Emma Jennings1,2 Katrine Jorgensen3,4, Natasha Lewis1, Stephen Byrne3, Paul Gallagher1,2 ,
1Department of Geriatric Medicine, Cork University Hospital, Cork, Ireland
2Department of Medicine,University College Cork National University of Ireland, Cork, Ireland
3School of Pharmacy,University College Cork National University of Ireland, Cork, Ireland
4Department of Pharmacy, Faculty of Health and Medical Sciences,University of Copenhagen,
Background: With increasing numbers of older multi-morbid people being exposed to
polypharmacy, research needs to focus on medication-related outcomes affecting qualityof-
life (QoL). This study examines older-patients’ medication-related QoL (MRQoL), its
relationship to medication burden/complexity, frailty, health-related QoL (HRQoL) and
potentially inappropriate medications (PIMs).
Methods: A cross-sectional-study was conducted in older-patients attending out-patients
and day-hospital services of a tertiary-teaching-hospital. Participants were aged ≥65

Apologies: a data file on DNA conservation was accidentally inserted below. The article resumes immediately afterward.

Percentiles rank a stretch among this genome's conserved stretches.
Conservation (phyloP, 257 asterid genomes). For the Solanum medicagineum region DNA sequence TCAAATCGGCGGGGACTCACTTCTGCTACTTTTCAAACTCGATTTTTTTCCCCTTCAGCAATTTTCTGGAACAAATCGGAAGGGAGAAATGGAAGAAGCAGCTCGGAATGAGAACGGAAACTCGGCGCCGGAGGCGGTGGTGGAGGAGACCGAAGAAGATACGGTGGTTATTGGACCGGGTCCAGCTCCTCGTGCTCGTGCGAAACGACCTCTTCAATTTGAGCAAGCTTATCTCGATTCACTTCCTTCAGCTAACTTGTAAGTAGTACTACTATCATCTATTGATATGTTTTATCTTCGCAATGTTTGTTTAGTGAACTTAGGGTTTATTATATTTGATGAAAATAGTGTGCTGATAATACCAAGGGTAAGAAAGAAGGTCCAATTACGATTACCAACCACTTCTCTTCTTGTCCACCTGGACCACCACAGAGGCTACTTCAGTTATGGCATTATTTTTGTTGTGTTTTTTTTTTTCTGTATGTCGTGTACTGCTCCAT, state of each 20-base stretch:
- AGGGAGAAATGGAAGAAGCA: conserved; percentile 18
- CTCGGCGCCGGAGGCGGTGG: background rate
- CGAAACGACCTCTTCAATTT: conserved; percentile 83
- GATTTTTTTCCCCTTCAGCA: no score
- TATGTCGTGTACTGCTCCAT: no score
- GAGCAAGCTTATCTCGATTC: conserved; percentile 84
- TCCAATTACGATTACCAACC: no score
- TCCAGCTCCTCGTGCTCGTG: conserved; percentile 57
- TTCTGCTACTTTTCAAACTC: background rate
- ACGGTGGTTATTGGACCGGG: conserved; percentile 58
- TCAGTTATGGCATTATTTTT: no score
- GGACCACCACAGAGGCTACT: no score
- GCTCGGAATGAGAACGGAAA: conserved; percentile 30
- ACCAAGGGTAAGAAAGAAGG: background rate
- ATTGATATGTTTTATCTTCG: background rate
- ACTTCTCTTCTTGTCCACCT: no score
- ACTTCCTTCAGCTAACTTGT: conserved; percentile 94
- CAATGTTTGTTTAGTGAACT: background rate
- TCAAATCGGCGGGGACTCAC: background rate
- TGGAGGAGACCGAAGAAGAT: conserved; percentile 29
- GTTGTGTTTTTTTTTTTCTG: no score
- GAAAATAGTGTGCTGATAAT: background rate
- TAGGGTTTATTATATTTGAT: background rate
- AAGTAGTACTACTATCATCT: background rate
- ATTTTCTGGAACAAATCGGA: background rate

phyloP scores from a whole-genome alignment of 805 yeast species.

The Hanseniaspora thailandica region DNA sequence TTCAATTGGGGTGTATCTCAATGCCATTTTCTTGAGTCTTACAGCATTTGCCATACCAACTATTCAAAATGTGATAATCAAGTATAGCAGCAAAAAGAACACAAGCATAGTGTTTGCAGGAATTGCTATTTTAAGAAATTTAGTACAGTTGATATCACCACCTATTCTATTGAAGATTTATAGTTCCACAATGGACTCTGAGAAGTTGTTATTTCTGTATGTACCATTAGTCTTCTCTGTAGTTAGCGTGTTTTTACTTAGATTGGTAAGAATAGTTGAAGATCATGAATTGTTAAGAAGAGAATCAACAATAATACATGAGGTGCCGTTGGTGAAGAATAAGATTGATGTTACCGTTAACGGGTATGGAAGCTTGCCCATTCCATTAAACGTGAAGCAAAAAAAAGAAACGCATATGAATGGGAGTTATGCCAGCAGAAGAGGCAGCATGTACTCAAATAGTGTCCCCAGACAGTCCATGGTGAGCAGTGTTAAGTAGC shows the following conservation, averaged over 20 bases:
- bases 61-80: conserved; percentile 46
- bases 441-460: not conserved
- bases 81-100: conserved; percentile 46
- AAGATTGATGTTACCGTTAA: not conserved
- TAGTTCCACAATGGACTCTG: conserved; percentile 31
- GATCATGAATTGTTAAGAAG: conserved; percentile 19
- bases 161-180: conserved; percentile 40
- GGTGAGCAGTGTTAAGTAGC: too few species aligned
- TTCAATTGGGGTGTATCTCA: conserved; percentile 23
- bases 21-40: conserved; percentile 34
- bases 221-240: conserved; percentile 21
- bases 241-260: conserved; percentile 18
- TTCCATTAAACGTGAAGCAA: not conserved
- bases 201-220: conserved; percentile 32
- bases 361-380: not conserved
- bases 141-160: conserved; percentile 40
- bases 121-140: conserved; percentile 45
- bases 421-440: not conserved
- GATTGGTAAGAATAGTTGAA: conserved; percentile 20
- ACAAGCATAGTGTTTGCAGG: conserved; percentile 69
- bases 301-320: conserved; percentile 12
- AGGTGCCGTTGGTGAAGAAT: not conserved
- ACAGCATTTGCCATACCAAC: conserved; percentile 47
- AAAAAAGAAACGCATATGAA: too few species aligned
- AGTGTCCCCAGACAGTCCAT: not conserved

years, first-time attendees, taking ≥5 chronic-medications for ≥3 chronic-conditions and
mini-mental state examination score ≥26/30. Demographic, medication, comorbidity,
frailty status, PIMs(STOPP/STARTv.2 criteria), MRQoL (MRQoL-LS v1.0) HRQoL
(Short-form-12; SF-12) and medication burden (Living withMedicines Questionnaire v.2;
LMQv2) data were collected. Drg compliance was measured using the Medication Adherence
Rating Scale (MARS). Lower MRQoL-LS v1.0 scores indicate better MRQoL (range
0-84). Higher LMQv2 scores indicate higher medication burden (range from 60-300). A
negative age-specific mean-difference score in SF-12 physical and mental health composite scale
scores (SF12-PCS, SF12-MCS) indicates poorer health.
Results: Over 12 months, 234 patients (attending 78 clinics) were screened, 59 met
inclusion criteria and 30 were recruited; 3 patients were subsequently identified as ineligible.
Eighteen patients were female (66%), mean age was 79.4 years (SD±6.2), median number
of daily medications was 10 (IQR 8-13), median number of comorbidities was 11 (IQR
Participants were generally drug-compliant, median MARS score of 9 (IQR 6.5-10).
Patients’ median MRQoL score was 14 (IQR 14-22.5); mean LMQ v2 score was 115.64
(SD± 25.18). Mean age specific mean-difference SF12-PCS and SF12-MCS scores were
-22.61 (SD±11.7) and -22.1 (SD±17.5) respectively.There was no significant correlation
between MRQoL and number of daily medications, number of comorbidities, LMQ,
HRQoL, or PIMs(Pearson’s 2-tailed test).
Conclusion: This study demonstrates thatMRQoL-LS v.1 is not applicable to most patients
attending geriatric ambulatory services. Furthermore, polypharmacy, multimorbidity, presence
of PIMs poorer HRQoL do not correlate significantly with MRQoL.